MathOverflow is a question and answer site for professional mathematicians. Join them; it only takes a minute:

Sign up
Here's how it works:
  1. Anybody can ask a question
  2. Anybody can answer
  3. The best answers are voted up and rise to the top

You can present a group in a Cayley-like manner, replacing colors by explicit assignment of nodes to edges: while in a Cayley graph $x \circ y = z$ is presented like this:

alt text

you can also present it like this:

alt text

Now the group axioms can be stated like this:

  • For each $x, y$ there is a unique $z$ with $x \circ y = z$, or: such that the following diagram holds ("commutes"):

alt text

  • There is an $e$ such that for all $x$ it holds that $x\circ e = e \circ x = x$, or: such that the following two diagrams commute:

alt text

and for each $x$ there is a $x^{-1}$ such that $x \circ x^{-1} = x^{-1} \circ x = e$, or: such that the following diagram commutes:

alt text

  • For each $x, y, z$ it holds that $x \circ (y \circ z) = (x \circ y) \circ z$, or: such that the following diagram commutes:

alt text

The last diagram is somewhat ugly, even when drawn in this most balanced way (I didn't find a more appealing and symmetric one).

But an astonishing symmetry arises, when we consider Abelian groups. Commutativity is expressed by the diagram:

alt text

and associativity becomes:

alt text

In the presence of commutativity, associativity seems to be related to commutativity (some sort of "second level commutativity").

Can any use be made of this kind of diagrams, or is it just vain baublery?

share|cite|improve this question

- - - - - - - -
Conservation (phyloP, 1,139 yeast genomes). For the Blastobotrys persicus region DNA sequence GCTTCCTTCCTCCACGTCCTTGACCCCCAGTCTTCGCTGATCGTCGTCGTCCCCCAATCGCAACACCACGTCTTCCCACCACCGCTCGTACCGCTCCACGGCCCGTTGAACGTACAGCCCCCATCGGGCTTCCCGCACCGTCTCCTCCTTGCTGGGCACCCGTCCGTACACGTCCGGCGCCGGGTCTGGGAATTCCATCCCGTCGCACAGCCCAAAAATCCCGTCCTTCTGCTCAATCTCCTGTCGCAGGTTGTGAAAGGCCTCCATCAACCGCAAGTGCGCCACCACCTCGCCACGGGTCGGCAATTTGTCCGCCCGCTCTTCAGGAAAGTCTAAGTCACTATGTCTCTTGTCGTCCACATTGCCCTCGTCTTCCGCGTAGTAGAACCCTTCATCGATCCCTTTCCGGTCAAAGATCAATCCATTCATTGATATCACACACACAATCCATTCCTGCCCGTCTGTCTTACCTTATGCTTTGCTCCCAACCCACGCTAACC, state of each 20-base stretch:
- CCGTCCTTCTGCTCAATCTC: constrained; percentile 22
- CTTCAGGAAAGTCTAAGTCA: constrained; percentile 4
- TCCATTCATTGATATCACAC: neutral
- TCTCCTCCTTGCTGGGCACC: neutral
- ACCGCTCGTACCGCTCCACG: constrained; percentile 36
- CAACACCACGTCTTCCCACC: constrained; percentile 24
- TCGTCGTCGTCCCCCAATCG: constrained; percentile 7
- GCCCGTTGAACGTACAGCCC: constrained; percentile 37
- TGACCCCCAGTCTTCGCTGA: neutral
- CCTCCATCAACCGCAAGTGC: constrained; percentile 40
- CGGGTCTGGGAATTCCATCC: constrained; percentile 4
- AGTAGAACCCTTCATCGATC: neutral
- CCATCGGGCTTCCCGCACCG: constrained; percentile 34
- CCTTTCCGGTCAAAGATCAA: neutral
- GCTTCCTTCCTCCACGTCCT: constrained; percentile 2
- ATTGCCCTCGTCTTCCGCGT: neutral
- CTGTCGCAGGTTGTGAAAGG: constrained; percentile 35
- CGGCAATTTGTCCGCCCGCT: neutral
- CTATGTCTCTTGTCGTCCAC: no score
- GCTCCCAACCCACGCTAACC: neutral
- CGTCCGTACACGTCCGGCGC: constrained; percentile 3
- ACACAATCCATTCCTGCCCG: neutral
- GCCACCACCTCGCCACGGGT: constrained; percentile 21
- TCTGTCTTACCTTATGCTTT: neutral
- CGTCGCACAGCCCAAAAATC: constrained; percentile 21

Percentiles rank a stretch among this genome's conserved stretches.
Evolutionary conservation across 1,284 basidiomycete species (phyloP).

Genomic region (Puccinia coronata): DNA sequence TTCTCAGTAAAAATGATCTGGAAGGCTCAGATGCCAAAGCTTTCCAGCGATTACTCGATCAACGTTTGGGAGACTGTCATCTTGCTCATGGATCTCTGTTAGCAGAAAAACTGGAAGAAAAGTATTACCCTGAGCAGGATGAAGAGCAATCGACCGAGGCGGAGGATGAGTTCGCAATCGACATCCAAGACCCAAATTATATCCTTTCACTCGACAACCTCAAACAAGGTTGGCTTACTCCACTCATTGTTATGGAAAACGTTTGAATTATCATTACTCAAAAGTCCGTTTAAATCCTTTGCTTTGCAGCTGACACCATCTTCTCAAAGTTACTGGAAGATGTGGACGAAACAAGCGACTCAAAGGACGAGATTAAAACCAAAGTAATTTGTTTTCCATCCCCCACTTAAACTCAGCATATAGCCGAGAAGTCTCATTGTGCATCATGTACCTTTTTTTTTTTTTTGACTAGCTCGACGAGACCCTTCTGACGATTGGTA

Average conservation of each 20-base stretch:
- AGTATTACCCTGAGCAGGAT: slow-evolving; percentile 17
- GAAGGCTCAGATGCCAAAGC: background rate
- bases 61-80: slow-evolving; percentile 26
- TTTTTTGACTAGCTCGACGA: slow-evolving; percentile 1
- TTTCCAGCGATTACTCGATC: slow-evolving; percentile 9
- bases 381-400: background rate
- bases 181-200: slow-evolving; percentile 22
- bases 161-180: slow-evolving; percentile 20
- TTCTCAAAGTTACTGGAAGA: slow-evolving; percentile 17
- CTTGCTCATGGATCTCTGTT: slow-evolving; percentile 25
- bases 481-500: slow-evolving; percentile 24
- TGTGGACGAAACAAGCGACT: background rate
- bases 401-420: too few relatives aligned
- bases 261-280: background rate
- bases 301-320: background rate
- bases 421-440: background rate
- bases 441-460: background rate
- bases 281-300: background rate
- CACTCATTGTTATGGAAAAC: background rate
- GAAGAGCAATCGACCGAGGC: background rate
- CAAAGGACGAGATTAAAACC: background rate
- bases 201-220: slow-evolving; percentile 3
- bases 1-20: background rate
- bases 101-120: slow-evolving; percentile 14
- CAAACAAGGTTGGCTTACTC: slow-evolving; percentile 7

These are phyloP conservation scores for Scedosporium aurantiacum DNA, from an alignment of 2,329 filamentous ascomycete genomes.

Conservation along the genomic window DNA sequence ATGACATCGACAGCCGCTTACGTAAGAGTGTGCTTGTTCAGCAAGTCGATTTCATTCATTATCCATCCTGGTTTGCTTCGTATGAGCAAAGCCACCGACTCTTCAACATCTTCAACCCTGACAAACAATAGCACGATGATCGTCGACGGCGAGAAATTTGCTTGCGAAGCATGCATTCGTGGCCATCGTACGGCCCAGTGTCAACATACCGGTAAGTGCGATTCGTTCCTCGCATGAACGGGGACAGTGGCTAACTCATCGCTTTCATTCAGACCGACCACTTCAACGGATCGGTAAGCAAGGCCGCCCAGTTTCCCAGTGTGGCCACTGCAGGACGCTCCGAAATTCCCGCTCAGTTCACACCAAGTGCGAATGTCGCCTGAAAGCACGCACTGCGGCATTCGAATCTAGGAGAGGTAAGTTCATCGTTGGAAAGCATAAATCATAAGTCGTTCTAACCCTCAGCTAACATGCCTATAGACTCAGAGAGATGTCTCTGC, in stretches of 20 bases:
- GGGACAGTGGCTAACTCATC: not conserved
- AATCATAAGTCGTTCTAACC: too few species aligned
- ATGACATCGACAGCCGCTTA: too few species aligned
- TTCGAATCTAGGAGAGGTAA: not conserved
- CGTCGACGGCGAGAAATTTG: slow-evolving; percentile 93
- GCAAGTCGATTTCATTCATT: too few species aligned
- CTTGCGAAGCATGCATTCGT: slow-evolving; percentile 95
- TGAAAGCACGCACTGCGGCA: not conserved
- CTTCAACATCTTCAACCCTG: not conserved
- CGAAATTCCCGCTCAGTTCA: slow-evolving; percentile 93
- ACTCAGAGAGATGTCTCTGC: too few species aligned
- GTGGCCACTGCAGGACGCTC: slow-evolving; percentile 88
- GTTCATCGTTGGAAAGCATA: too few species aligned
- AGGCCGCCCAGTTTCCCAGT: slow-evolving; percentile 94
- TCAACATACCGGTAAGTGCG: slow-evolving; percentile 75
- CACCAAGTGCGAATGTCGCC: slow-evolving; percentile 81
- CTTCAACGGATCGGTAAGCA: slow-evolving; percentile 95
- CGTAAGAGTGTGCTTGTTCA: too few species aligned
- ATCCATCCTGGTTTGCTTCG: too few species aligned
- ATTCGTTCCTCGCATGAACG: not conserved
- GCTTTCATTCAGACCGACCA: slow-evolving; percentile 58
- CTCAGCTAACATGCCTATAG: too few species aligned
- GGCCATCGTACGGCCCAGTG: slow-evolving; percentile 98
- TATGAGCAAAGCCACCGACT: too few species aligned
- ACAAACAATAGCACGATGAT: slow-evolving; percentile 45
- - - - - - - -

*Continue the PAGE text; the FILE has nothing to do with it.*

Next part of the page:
I guess your diagram for associativity in general groups is just a kind of ugly, because you draw it in two dimensions. In three dimensions you can put the squares as corners of tetrahedron and the circles on the edges ;-). (OK, the directions of the arrows are not so clear.) – Someone Feb 16 '11 at 17:51
It looks a bit like "sketches" to me, but I'm not an expert so shall merely mention it. As for your comment about commutativity and associativity, associativity is commutativity. It's commutativity of the operations $L_x$ and $R_z$ where $L_x$ is "multiply on the left by $x$" and $R_z$ is (you've guessed it), "multiply on the right by $z$". I have a vague memory of seeing an article going into some detail about this. Under commutativity, $R_z = L_z$ so we can rewrite $x(y z)$ as $x (z y)$ and $(x y) z$ as $z (x y)$ whereupon associativity becomes commutativity of $L_x$ and $L_z$. – Loop Space Feb 16 '11 at 18:23
I vote for baublery. – Martin Brandenburg Feb 17 '11 at 0:12

These pictures are a way of writing a group as an algebra over an operad. The little square is the 2-ary operation, and the arrows are an indicator that makes the inputs distinguishable.

John Baez has written about operads using pictures similar to yours. See for example TWF week 191.

The relation between associativity and commutativity is similar to a fact seen in some books on vertex algebras, where one starts with an axiom like $x(yz) = y(xz)$ and after some power series manipulations deduces $x(yz) = (xy)z$.

share|cite|improve this answer

Your Answer


By posting your answer, you agree to the privacy policy and terms of service.

Not the answer you're looking for? Browse other questions tagged or ask your own question.